Displaced Literature : Images of Time and Space in Latvian Novels Depicting the First Years of the Latvian Postwar Exile
In the years immediately following the Second World War, the main part of Latvian literature was produced by writers living outside Latvia. To this day Latvian literature continues to be written outside Latvia, albeit to a much smaller extent.This study examines those Latvian novels, written outside Latvia after the Second World War, which depict the realities of the early years of exile. The aim of the study is to describe the image of the world of exile as depicted in these novels. Borrowing from Bakhtin's concept of the chronotope, images relating to time and space in these novels are examined in order to discern a mental topography of exile common to all these novels - a chronotope of exile.The novels are read as part of a collective narrative, produced by a particular social group in unordinary historical circumstances. The novels are regarded as this social group’s common perception of its own experience of this historical reality.The early years of exile fall into two distinct periods: first, the period of flight from Latvia and life in and around the Displaced Persons camps of postwar Germany; second, the early years of settling in a new country of residence after emigration from Germany.A model of the perceived world is constructed in order to compare these two periods, as well as their divergence from a standard perception of oneself in the world. This model consists of various time-spaces radiating concentrically out from the individual – ranging from the physically and psychologically near-lying time-spaces of one’s personal and intimate life, through everyday social time-spaces, as well as formal societal time-spaces, to the more distant abstract and conceptual perceptions of one’s place in the universe.Basic human concepts such as home, family, work, intimate relationships, social administration, and most notably the homeland – Latvia – are plotted at various points within these models. Divergences between the models describing the perception of time and space in the two early periods of exile thus become apparent.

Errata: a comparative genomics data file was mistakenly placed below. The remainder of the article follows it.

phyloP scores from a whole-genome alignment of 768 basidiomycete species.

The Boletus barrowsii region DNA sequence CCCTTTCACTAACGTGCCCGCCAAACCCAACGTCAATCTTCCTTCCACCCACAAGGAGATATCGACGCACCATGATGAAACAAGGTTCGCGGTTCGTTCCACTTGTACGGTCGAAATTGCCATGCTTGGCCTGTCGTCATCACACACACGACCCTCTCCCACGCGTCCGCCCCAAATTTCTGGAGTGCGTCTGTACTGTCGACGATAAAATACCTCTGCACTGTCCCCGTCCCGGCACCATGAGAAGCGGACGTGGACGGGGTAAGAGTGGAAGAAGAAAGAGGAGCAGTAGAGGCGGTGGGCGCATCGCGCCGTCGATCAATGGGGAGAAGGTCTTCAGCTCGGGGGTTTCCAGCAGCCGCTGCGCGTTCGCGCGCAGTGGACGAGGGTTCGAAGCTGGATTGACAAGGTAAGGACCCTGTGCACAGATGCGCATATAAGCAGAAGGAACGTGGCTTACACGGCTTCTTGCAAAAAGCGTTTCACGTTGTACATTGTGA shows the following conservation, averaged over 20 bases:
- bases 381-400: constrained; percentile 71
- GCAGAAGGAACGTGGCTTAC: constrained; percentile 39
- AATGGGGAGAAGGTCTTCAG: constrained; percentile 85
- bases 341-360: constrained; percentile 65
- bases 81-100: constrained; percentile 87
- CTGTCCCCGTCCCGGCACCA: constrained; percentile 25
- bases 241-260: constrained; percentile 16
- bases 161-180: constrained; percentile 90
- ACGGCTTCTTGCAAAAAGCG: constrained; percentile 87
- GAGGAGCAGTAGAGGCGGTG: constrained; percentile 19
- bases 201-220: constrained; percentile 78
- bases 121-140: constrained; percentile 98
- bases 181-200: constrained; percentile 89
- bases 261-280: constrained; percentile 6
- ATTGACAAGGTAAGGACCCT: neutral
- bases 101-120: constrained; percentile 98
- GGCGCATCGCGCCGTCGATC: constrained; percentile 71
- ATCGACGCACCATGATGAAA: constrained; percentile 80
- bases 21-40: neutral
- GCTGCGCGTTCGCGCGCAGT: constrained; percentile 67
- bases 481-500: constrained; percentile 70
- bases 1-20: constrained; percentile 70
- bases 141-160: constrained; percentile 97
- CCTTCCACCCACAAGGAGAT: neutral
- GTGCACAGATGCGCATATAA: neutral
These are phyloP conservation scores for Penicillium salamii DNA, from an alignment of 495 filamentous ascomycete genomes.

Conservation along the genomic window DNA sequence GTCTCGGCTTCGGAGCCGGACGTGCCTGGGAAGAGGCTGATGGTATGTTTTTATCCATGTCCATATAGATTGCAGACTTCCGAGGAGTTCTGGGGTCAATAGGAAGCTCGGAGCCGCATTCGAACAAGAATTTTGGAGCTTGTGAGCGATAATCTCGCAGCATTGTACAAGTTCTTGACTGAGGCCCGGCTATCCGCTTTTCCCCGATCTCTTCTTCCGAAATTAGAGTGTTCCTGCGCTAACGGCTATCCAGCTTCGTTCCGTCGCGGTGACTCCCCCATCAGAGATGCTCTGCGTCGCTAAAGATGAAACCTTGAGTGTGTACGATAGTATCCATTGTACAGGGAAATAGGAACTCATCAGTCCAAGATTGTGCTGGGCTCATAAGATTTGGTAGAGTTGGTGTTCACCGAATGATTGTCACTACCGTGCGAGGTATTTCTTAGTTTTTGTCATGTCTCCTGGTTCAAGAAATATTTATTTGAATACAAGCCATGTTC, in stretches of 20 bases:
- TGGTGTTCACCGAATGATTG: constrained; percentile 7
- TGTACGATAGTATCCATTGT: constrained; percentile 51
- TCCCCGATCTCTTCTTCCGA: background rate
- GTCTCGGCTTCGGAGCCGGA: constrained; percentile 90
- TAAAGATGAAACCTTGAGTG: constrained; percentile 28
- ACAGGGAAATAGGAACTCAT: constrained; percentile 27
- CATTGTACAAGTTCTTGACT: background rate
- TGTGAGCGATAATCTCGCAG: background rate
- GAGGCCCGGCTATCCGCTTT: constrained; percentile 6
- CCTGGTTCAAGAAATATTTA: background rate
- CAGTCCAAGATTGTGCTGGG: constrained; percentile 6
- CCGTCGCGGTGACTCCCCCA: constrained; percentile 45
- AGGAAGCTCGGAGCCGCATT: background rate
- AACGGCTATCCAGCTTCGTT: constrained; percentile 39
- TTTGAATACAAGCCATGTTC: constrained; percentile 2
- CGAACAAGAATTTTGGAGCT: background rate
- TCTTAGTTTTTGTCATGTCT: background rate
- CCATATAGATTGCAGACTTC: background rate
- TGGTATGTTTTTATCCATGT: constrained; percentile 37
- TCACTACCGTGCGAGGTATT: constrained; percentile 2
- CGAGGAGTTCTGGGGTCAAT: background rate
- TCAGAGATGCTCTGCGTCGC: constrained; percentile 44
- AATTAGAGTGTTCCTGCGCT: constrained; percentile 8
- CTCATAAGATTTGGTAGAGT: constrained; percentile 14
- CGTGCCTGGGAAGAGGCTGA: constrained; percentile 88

Source Type:Doctoral Dissertation
Keywords:HUMANITIES and RELIGION; Aesthetic subjects; Literature; Bakhtin; chronotope; Displaced Person; émigré; exile; immigrant literature; Latvia; Latvian literature; Latvian history; life-story; narrative; novel; postwar Germany; refugee; setting; space; time; time-space; UNRRA; WWII
Date of Publication:01/01/2005